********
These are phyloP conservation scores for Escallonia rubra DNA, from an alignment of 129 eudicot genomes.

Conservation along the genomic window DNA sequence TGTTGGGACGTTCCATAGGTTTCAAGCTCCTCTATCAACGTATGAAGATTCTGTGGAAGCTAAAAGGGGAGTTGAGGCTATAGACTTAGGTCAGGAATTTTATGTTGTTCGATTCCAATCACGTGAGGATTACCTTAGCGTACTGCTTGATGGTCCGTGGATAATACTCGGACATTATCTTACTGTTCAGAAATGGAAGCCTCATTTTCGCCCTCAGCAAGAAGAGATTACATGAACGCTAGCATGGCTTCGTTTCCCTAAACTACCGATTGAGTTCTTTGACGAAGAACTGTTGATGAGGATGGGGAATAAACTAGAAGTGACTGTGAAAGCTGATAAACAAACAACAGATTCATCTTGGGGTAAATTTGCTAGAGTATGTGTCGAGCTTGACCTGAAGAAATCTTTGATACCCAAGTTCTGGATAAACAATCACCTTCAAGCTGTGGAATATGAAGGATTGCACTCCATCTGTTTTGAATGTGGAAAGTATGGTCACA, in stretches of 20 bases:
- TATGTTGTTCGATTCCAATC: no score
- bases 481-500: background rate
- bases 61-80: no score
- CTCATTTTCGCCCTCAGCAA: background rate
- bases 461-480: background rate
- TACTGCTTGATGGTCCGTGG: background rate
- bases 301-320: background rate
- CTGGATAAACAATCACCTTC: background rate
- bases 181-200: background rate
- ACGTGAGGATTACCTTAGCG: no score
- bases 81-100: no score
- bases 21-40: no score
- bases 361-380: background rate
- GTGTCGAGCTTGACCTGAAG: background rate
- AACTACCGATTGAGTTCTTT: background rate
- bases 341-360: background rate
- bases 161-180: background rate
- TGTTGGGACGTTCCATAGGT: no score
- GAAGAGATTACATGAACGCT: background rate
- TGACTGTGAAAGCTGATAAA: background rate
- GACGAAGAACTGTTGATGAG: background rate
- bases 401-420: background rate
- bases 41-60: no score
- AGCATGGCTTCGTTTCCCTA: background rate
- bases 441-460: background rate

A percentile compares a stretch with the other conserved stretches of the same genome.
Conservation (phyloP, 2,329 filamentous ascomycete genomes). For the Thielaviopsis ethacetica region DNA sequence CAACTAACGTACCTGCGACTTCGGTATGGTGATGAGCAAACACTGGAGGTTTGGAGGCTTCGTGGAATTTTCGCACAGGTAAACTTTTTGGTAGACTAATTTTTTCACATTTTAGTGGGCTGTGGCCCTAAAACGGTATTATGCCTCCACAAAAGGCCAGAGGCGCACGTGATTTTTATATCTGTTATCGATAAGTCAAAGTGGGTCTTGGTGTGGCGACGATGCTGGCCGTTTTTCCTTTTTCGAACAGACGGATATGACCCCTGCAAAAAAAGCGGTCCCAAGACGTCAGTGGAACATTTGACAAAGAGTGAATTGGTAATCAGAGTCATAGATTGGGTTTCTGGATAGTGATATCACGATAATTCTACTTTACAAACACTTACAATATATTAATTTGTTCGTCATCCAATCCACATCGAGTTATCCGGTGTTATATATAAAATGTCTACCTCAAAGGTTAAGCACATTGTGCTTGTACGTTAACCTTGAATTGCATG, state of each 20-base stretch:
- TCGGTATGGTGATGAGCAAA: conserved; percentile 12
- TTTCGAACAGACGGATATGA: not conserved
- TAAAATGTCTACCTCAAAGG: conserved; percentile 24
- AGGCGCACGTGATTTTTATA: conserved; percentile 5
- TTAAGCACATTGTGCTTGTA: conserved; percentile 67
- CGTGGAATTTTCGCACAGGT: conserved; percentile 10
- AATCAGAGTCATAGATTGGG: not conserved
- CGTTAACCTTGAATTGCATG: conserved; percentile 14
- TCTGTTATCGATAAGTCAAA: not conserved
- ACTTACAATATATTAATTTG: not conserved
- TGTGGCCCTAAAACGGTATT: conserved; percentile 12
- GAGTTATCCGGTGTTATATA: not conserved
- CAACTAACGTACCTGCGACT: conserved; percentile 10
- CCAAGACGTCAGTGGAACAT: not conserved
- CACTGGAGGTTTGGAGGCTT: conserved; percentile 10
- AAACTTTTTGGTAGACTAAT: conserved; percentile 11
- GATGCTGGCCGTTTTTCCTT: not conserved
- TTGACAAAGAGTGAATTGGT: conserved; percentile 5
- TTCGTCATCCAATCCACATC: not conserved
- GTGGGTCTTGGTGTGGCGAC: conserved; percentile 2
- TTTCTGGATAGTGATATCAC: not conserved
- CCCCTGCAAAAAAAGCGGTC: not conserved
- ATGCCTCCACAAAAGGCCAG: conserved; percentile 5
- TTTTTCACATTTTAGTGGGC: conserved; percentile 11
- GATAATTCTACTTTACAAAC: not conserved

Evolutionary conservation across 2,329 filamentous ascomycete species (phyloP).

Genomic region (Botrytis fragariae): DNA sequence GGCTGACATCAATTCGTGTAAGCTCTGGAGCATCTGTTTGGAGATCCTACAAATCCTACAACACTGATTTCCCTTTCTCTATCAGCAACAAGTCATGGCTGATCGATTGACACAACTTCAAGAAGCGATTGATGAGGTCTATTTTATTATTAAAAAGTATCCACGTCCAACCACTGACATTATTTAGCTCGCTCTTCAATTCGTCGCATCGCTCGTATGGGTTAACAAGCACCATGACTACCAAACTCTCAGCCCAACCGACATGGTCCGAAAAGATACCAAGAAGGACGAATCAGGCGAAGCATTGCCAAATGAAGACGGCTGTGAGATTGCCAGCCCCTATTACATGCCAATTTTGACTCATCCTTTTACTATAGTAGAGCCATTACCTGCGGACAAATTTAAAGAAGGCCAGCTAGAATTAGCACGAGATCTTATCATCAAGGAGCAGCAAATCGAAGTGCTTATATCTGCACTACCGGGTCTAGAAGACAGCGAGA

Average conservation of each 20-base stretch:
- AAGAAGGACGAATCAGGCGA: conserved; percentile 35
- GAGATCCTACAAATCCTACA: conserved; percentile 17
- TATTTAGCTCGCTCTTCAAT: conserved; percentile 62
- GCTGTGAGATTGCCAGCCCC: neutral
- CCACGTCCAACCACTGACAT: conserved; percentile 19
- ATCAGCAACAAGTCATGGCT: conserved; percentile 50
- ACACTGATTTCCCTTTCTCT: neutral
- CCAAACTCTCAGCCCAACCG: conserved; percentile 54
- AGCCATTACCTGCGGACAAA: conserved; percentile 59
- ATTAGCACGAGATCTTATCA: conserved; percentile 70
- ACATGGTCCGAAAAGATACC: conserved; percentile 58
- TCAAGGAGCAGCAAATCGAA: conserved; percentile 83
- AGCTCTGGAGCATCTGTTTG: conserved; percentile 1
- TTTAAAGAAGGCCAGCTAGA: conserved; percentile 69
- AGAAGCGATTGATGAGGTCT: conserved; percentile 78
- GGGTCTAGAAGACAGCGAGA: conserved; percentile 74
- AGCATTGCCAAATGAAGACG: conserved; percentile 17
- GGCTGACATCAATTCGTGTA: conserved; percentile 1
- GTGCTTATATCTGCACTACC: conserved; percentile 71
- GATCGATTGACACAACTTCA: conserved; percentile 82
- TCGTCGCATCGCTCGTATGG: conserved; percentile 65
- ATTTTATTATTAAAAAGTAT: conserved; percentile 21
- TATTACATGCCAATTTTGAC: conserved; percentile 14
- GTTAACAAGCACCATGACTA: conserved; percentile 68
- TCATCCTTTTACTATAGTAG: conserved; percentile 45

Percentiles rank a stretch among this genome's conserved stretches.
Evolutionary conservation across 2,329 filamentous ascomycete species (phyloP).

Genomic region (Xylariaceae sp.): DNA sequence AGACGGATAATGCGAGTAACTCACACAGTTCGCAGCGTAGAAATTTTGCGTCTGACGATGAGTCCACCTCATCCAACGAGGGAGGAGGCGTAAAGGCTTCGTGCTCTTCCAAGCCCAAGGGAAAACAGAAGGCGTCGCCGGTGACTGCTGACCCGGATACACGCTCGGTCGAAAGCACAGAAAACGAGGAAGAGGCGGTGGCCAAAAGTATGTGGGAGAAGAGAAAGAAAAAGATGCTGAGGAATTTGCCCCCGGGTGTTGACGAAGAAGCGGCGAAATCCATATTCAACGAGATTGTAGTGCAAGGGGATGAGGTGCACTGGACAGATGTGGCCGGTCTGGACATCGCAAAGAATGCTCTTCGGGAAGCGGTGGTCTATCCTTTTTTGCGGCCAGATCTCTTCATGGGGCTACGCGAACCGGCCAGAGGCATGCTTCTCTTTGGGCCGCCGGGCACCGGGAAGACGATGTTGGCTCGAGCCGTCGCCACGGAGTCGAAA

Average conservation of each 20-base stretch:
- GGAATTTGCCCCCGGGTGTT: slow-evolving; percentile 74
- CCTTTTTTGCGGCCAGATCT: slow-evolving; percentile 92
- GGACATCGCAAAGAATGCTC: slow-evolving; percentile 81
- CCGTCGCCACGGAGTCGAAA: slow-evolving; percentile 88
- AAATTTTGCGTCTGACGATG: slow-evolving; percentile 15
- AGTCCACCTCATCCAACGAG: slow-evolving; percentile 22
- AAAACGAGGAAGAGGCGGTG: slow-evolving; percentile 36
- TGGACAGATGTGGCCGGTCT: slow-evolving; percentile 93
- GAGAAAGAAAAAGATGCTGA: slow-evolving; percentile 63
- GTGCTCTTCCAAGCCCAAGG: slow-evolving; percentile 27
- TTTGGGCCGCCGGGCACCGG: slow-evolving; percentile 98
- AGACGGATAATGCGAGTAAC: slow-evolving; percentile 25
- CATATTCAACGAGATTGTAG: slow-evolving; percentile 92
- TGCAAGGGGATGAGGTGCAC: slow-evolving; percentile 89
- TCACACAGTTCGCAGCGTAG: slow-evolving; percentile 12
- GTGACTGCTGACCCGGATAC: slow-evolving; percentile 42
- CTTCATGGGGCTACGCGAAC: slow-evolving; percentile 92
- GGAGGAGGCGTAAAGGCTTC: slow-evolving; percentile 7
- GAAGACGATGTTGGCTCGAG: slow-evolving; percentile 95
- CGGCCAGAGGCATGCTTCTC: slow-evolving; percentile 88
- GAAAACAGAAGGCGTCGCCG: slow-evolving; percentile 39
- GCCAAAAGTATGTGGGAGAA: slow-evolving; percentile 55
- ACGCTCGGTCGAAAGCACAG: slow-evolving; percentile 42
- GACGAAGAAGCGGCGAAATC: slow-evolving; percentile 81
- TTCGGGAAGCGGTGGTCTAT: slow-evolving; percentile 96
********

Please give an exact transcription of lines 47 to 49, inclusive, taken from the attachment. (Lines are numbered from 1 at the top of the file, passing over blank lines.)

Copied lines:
- TTGACAAAGAGTGAATTGGT: conserved; percentile 5
- TTCGTCATCCAATCCACATC: not conserved
- GTGGGTCTTGGTGTGGCGAC: conserved; percentile 2